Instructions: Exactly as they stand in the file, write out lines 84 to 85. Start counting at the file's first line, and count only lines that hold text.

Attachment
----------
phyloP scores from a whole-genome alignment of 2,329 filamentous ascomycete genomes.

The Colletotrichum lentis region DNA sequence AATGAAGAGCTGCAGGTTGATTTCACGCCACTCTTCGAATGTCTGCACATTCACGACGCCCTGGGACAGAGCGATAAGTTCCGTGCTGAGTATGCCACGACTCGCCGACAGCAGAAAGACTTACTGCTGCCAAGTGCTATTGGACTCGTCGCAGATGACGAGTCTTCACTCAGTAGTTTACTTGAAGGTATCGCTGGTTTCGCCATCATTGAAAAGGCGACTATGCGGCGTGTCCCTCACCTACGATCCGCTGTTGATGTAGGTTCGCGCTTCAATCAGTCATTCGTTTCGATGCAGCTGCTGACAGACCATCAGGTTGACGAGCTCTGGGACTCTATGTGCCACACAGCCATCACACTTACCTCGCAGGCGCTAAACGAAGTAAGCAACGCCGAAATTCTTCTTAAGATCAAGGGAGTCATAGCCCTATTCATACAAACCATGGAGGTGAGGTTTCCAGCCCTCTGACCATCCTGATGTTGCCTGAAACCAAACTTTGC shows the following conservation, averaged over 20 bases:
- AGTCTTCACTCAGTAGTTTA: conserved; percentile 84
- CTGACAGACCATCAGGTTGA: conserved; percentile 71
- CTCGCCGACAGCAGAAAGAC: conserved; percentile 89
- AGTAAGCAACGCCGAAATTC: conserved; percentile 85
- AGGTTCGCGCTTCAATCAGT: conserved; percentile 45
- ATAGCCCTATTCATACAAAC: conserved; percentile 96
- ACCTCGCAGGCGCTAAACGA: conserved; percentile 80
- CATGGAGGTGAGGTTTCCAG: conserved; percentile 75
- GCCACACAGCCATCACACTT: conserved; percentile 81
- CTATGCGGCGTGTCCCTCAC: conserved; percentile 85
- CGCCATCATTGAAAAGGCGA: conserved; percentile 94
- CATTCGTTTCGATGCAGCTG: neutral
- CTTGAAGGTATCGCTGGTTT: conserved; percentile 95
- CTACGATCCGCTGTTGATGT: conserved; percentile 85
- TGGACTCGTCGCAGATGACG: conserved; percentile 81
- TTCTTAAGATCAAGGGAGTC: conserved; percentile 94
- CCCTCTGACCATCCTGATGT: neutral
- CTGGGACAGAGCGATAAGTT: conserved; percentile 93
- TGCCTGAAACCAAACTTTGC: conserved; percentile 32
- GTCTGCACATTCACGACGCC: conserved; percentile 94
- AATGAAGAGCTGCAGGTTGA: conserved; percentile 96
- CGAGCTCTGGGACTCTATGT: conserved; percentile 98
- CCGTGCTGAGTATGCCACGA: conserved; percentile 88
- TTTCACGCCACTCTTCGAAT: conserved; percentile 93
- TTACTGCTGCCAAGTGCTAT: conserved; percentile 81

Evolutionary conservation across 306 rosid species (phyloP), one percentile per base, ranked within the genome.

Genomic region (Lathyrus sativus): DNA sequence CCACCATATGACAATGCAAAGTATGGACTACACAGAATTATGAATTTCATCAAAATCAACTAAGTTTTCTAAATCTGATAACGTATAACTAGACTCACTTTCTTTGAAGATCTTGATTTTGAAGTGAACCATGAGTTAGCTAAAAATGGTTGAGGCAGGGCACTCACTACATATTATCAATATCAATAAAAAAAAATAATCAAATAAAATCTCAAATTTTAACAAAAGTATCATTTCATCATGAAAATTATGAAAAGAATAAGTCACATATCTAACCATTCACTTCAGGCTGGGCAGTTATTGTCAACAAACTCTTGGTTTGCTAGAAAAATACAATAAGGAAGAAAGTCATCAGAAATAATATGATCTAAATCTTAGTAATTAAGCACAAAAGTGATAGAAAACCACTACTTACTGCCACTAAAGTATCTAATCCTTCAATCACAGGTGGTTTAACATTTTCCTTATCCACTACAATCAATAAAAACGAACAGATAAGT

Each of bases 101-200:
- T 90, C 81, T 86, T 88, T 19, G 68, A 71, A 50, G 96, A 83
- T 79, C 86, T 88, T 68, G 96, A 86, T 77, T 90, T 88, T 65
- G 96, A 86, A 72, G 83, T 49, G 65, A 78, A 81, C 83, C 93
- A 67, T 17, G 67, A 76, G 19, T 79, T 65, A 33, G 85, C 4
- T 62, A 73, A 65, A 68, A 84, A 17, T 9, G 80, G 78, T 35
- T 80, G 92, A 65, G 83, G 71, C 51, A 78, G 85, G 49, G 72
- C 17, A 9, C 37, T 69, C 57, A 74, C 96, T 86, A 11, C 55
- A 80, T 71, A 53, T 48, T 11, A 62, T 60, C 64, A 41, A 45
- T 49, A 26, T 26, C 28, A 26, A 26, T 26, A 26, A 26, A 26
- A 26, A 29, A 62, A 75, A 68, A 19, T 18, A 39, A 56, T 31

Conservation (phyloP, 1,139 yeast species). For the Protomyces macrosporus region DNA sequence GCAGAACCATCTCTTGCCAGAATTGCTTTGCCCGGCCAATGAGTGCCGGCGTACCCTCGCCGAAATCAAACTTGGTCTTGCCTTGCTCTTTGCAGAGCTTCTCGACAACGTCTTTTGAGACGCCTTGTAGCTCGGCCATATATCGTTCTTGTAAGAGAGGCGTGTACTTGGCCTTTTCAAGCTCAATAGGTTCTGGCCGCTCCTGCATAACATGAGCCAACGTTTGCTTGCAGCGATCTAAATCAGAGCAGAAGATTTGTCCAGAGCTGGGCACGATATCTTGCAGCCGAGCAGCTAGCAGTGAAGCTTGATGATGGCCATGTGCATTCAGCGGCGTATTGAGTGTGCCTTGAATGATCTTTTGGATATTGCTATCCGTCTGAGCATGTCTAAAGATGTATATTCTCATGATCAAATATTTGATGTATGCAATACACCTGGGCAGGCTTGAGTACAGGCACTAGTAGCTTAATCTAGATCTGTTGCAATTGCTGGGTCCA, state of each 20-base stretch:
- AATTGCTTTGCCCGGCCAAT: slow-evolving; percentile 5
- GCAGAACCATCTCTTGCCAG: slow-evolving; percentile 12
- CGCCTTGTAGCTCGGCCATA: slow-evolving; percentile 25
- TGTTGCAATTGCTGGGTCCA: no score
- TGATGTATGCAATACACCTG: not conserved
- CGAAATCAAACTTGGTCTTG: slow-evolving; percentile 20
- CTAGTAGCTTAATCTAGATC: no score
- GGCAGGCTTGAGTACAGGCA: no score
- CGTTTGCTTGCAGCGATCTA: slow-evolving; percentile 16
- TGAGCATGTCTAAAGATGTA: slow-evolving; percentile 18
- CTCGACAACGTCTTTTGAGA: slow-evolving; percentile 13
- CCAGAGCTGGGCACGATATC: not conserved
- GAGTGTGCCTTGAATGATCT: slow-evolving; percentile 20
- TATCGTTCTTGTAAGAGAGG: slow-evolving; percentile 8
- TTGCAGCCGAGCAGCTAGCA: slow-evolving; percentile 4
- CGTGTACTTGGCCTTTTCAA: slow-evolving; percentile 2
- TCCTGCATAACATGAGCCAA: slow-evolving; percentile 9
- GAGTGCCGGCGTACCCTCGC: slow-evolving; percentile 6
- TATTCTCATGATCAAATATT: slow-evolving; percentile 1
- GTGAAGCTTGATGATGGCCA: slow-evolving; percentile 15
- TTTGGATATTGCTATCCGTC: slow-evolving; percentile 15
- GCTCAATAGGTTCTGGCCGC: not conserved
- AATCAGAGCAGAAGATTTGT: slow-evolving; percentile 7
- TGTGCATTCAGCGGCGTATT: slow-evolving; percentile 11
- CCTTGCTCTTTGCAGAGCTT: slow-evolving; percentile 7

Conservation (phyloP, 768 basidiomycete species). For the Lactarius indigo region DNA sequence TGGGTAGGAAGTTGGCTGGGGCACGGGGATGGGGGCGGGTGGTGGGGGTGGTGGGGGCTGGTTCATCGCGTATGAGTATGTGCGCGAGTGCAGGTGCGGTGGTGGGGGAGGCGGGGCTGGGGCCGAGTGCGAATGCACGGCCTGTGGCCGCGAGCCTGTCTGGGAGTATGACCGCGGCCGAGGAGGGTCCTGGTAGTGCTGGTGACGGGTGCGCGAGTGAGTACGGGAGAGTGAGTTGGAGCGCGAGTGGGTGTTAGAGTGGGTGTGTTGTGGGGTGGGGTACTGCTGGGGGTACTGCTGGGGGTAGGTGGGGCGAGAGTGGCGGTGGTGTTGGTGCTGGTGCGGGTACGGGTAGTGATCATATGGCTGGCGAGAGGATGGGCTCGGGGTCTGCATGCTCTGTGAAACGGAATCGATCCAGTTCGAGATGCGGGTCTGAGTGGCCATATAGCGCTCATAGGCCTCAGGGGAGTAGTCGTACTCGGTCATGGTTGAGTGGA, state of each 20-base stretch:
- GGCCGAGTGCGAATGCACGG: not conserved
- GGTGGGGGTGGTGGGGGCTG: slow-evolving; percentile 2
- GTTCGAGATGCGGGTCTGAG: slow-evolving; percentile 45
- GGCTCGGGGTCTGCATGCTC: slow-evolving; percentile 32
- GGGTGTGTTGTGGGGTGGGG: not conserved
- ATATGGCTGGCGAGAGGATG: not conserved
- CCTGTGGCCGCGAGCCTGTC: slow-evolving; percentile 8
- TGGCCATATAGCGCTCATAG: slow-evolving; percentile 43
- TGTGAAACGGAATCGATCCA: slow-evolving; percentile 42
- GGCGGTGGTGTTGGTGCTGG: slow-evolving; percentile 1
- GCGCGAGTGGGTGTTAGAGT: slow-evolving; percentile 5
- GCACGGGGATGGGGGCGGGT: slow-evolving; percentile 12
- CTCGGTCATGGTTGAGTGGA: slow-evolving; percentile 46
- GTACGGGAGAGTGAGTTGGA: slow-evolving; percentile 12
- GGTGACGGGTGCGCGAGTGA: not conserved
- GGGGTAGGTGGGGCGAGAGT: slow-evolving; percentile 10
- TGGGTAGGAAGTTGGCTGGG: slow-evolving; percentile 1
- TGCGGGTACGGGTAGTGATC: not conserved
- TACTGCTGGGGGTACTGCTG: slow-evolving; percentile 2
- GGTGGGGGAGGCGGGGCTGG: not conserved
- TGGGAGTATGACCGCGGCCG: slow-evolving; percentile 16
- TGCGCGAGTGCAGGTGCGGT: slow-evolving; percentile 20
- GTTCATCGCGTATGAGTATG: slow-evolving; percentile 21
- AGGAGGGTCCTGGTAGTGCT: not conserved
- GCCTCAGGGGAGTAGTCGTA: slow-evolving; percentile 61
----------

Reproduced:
- TGGGTAGGAAGTTGGCTGGG: slow-evolving; percentile 1
- TGCGGGTACGGGTAGTGATC: not conserved